There’s been a glut of news coming out lately about North Dakota, nationally. We don’t see a lot of it locally, but it’s important stuff we all should know about. I’ve had about fifteen web browser windows open on my computer for a little while. I’ve been meaning to try to write blog posts about each of them. But they keep piling up on me, as does my work, family commitments and other stuff. There have also been a couple local news stories and an editorial many of you may have missed, and so I’ll lump those in here too. So today I’m just going to dump all of them on you, with a recommendation that you read as many of these as you have time to read. So, in no particular order, here goes:
(1) “Race for North Dakota’s Agriculture Commissioner is All About Oil” (Reuters) July 22, 2014
[Doug] Goehring, armed with donations from executives and political action committees at Continental Resources Inc, Whiting Petroleum Corp, Marathon Oil Corp and other companies active in the state’s Bakken shale oil formation, is in the fight of his political life.
His opponent in the November election, Ryan Taylor, is a rancher and former Democratic state senator who threatens to impose stiffer regulations on an industry used to operating with little intervention in what is typically a conservative state.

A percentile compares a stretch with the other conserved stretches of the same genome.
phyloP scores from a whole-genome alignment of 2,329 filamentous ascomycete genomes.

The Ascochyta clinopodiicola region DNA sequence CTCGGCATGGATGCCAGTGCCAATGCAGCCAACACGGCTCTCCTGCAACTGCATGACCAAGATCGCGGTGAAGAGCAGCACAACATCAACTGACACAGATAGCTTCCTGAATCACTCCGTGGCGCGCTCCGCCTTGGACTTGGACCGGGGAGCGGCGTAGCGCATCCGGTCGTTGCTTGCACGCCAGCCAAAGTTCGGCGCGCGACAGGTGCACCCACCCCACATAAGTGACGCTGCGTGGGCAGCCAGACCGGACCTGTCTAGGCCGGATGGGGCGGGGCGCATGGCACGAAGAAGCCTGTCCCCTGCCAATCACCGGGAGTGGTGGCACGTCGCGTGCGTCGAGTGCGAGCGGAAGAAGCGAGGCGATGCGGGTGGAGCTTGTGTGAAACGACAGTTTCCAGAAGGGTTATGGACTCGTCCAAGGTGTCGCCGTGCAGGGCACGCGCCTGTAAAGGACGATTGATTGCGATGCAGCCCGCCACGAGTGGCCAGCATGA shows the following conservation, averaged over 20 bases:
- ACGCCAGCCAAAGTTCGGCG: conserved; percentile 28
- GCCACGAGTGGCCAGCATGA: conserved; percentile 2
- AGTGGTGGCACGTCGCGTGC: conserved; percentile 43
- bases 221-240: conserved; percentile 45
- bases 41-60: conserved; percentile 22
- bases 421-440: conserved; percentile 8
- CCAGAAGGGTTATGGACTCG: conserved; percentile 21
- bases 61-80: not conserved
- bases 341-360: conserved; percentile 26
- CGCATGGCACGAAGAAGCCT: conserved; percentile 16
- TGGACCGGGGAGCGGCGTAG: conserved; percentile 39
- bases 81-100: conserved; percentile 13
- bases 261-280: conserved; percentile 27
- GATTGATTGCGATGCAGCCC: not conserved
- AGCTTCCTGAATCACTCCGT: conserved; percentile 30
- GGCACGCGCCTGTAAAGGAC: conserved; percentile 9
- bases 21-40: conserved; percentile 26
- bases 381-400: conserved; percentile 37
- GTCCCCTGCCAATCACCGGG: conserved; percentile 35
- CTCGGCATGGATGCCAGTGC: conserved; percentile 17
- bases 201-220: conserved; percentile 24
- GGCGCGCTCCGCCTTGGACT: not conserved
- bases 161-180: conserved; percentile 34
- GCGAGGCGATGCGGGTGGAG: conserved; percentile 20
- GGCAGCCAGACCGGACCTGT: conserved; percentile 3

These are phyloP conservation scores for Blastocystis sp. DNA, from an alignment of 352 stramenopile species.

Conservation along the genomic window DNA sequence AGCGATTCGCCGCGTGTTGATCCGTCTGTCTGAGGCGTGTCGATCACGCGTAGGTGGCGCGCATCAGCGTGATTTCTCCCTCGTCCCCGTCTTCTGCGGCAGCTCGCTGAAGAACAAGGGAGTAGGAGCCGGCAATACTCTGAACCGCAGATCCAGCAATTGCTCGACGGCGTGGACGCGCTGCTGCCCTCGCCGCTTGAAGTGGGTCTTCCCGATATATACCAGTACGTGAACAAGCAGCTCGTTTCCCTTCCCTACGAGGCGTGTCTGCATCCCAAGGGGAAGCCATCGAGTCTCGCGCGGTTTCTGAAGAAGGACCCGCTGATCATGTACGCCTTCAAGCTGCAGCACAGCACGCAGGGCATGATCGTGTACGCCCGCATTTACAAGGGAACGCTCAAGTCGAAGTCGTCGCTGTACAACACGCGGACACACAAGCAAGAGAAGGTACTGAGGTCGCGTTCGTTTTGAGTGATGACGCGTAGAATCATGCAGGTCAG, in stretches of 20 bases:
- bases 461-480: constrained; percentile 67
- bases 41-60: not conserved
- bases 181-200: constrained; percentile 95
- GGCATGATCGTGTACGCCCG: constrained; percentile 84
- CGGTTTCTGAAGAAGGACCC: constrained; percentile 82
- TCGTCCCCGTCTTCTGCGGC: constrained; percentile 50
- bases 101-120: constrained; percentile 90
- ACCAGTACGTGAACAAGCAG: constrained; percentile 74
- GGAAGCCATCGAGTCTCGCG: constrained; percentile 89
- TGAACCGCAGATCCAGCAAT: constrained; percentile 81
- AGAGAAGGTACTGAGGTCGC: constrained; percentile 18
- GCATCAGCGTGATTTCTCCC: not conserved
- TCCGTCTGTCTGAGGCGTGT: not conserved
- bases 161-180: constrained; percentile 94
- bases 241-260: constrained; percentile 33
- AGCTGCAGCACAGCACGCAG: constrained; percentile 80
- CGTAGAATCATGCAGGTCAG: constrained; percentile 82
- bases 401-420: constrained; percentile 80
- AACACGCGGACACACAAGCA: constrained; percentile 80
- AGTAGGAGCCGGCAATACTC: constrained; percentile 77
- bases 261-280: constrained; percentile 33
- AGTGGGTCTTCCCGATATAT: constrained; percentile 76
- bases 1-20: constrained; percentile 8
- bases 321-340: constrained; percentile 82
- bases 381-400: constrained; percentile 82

“We want the oil, but we also want productive land when it’s all done,” Taylor said in an interview on his 2,900-acre ranch, dotted with scores of quietly grazing cows. He went on to say that if elected, “I’ll probably be looking at things in a more critical eye.”
The Ag Commissioner race in North Dakota in 2014 will answer a variety of questions, the most important of which is this: “Are North Dakota voters going to continue to let oil companies put oil company prostitutes in statewide elected offices in North Dakota?” We soon shall see.
More on this from Ed Schultz last night, too.
(2) “In North Dakota’s Oil Bonanza, Natural Gas Goes Up In Flames” (LA Times) July 16, 2014
Republican Gov. Jack Dalrymple, saying he is “embarrassed” by a gas flaring record that he says has “been easy on companies,” has vowed that the state will strictly enforce new rules aimed at cutting the waste. State officials say the regulations, which took effect in June, will curb the proportion of total natural gas production flared from 28% in May to 10% in 2020.
“We will reduce flaring — it’s just that simple,” Dalrymple said.
The pledge hasn’t soothed the Leppells, whose 30-acre homestead has become surrounded by three well pads since they purchased it in 2009 — one of them directly on the 1,200-acre pasture they lease. Because they only rent the pasture, they earn no royalties, unlike many North Dakota farmers and ranchers who have become wealthy from oil earnings. They say the state should have required infrastructure for capturing and marketing the …read more